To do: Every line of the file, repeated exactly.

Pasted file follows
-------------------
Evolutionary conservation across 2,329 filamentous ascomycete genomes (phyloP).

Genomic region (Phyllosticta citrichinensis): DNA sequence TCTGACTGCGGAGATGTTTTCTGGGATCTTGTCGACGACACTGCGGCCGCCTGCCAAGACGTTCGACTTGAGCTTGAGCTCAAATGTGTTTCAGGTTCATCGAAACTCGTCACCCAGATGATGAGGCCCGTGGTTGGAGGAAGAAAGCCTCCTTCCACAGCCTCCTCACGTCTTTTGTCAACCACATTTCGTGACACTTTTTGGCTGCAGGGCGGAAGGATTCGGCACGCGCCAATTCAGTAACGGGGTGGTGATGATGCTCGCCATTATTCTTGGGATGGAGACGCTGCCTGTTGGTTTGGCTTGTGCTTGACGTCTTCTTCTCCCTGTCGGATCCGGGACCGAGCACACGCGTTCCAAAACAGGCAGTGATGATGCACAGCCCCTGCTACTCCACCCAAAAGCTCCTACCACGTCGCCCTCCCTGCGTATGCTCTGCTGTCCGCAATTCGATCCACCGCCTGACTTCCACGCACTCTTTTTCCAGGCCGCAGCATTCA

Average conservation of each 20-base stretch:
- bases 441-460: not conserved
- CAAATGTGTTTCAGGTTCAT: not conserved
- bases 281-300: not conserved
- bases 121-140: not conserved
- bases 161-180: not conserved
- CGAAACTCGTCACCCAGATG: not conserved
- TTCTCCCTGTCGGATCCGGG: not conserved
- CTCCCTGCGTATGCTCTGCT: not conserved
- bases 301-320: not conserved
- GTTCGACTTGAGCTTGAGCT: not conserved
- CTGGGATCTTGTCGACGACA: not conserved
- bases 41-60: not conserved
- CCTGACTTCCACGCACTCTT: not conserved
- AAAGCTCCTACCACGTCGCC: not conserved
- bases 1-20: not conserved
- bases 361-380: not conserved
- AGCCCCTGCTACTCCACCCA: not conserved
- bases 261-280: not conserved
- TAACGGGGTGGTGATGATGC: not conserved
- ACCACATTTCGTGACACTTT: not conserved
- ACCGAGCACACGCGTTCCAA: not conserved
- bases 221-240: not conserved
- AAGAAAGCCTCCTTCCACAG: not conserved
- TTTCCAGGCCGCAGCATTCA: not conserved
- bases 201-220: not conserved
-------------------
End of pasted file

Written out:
Evolutionary conservation across 2,329 filamentous ascomycete genomes (phyloP).

Genomic region (Phyllosticta citrichinensis): DNA sequence TCTGACTGCGGAGATGTTTTCTGGGATCTTGTCGACGACACTGCGGCCGCCTGCCAAGACGTTCGACTTGAGCTTGAGCTCAAATGTGTTTCAGGTTCATCGAAACTCGTCACCCAGATGATGAGGCCCGTGGTTGGAGGAAGAAAGCCTCCTTCCACAGCCTCCTCACGTCTTTTGTCAACCACATTTCGTGACACTTTTTGGCTGCAGGGCGGAAGGATTCGGCACGCGCCAATTCAGTAACGGGGTGGTGATGATGCTCGCCATTATTCTTGGGATGGAGACGCTGCCTGTTGGTTTGGCTTGTGCTTGACGTCTTCTTCTCCCTGTCGGATCCGGGACCGAGCACACGCGTTCCAAAACAGGCAGTGATGATGCACAGCCCCTGCTACTCCACCCAAAAGCTCCTACCACGTCGCCCTCCCTGCGTATGCTCTGCTGTCCGCAATTCGATCCACCGCCTGACTTCCACGCACTCTTTTTCCAGGCCGCAGCATTCA

Average conservation of each 20-base stretch:
- bases 441-460: not conserved
- CAAATGTGTTTCAGGTTCAT: not conserved
- bases 281-300: not conserved
- bases 121-140: not conserved
- bases 161-180: not conserved
- CGAAACTCGTCACCCAGATG: not conserved
- TTCTCCCTGTCGGATCCGGG: not conserved
- CTCCCTGCGTATGCTCTGCT: not conserved
- bases 301-320: not conserved
- GTTCGACTTGAGCTTGAGCT: not conserved
- CTGGGATCTTGTCGACGACA: not conserved
- bases 41-60: not conserved
- CCTGACTTCCACGCACTCTT: not conserved
- AAAGCTCCTACCACGTCGCC: not conserved
- bases 1-20: not conserved
- bases 361-380: not conserved
- AGCCCCTGCTACTCCACCCA: not conserved
- bases 261-280: not conserved
- TAACGGGGTGGTGATGATGC: not conserved
- ACCACATTTCGTGACACTTT: not conserved
- ACCGAGCACACGCGTTCCAA: not conserved
- bases 221-240: not conserved
- AAGAAAGCCTCCTTCCACAG: not conserved
- TTTCCAGGCCGCAGCATTCA: not conserved
- bases 201-220: not conserved